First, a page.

Where does this increased militancy lead me? I don’t know, really. It’s not like there has ever been a period in my lifetime when religion wasn’t a source of oppression or conflict somewhere in the world, but somehow at the moment the damage done by religious belief seems particularly vivid. It makes me less inclined to show any respect to someone’s faith just because it’s well-meaning and sincere.
And as irritating as I tend to find militant atheism in others, I have an uncomfortable feeling that I should proselytise, that it’s important to assert that religious beliefs are not simply false but harmful. Even the anaemic Christianity of the CofE represents the victory of superstition and inertia over evidence and logic, and if it does little harm it’s only because it is generally ineffectual. Forceful religion, impassioned religion, campaigning religion: these are Bad Things. Perhaps it needs to be said more often.
In the Washington Post, Salman Rushdie makes the case for a profound reform of Islam – which I don’t have a problem with. There’s a certain irony, though, in calling it an Islamic Reformation, since the Reformation was a time of biblical literalism and iconoclasm – the closest thing Britain ever had to the Taleban.
And I’m not talking about Sam.
Since the London bombings (and their sequel, which like so many sequels, failed to live up to the promise of the original) the press has, naturally enough, turned to the question ‘why did those nice British boys try to kill me?’ Or, to phrase it in a more objective sounding way, ‘why do young British Muslims feel so disaffected from British society?’
One answer given is that they see Britain (or The West) as decadent and immoral. Many journalists have been saying the same thing for years, rousing their readers to a state of righteous indignation with tales of the happy-slapping, binge-drinking, orgy-having, undisciplined, hoody-wearing Youth Of Today. I’ve thought the same thing myself – usually first thing in the morning, when reading the Style section of the Sunday Times. When faced with the shallow, trend-driven world of designer track-suits, Jude Law’s nanny,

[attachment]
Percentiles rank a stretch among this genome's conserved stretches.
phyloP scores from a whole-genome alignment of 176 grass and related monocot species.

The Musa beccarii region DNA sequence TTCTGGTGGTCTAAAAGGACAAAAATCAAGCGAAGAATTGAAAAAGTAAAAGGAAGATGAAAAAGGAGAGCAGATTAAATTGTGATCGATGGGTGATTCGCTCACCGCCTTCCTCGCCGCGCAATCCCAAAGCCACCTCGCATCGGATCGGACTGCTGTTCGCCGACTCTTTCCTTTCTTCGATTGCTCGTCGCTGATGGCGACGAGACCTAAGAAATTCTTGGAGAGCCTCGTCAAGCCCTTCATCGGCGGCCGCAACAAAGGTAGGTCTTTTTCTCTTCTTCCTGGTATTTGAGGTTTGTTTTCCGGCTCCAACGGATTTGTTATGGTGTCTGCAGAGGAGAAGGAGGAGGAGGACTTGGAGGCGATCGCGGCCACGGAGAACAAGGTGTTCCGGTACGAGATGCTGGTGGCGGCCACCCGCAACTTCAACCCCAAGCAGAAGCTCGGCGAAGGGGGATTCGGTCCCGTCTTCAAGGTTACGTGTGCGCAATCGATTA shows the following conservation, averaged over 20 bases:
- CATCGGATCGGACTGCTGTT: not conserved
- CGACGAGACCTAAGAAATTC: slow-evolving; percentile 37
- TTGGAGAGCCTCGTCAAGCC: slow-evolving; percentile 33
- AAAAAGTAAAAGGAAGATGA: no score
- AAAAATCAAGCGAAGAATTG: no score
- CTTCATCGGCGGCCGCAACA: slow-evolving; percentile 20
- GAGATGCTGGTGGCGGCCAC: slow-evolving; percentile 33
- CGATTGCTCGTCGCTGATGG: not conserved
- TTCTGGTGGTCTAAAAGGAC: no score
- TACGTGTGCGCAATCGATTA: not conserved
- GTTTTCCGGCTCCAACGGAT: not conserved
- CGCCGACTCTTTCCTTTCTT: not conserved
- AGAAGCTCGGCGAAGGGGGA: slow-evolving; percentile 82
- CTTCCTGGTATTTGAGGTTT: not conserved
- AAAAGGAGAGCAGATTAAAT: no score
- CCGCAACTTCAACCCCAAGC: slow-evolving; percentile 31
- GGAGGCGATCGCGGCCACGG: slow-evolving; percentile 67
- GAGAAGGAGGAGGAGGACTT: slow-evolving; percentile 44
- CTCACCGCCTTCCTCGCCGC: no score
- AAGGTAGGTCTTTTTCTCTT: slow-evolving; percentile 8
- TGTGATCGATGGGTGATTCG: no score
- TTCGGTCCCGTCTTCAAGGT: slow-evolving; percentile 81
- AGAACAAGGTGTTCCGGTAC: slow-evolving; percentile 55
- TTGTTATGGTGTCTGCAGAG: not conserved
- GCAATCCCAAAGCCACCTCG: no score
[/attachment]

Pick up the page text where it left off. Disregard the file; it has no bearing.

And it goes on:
One of the arguments that has surfaced repeatedly since the London bombings is over the term ‘Islamic terrorists’ – some people pointing out that we never referred to the IRA as ‘Catholic terrorists’, others riposting that the IRA never claimed to be acting in the name of the Catholic faith, unlike Al-Qaeda.
This argument is that the IRA are politically motivated where Al-Qaeda are religiously motivated. But I wonder if that’s a helpful distinction. David Trimble was on the radio the other day talking about Northern Ireland and he talked about people who were brought up thinking of themselves as Irish despite living in the United Kingdom. In other words, it’s a clash of national identities. Intuitively, it’s hard to believe that terrorism would be driven just by theology without something of that tribal motivation.
Perhaps jihadi terrorism is best looked at in this way – the terrorists are driven not by religious belief, in a simple way, but because they identify themselves with an Islamic nation – the Umma. You can see how young Islamic men in Leeds who feel alienated from their own country would be drawn by the idea; that they were a member of a great Islamic nation, that not only stretched continuously from Istanbul to Djakarta, but was with them wherever they were. And being a young man in England who can’t go to the pub must be pretty alienating in itself. Perhaps we should be referring to the terrorists as Islamic Nationalists. And indeed the same idea famously had an appeal to many young black men in the US – hence the Nation of Islam.
That concept, of a religious nationhood, is rather unfamiliar to us now. Particularly in the UK, which is very secular. But of course, we do have a word that is the equivalent of Umma – Christendom. There’s nothing in the core message of Christianity that requires places to be held sacred, or that requires the sacred places of Christianity to be run by Christians, but thousands of young men from all over Christendom went and died to try and recapture the Holy Lands.
Which brings us onto a mild irony of language. Bush got into some trouble soon after 9-11 by calling his War on Terror a ‘crusade’. I assume he didn’t mean to refer to the medieval Crusades, but many Muslims took offence anyway. But just as ‘Christendom’ is an equivalent for Umma, the most natural English translation of jihad is ‘Crusade’.*
I don’t know. Trying to turn Islamic terrorism into a type of identity politics is probably no more enlightening than calling it ‘religious’ or ‘political’. And there’s no reason why it has to be just one – they can all feed into each other.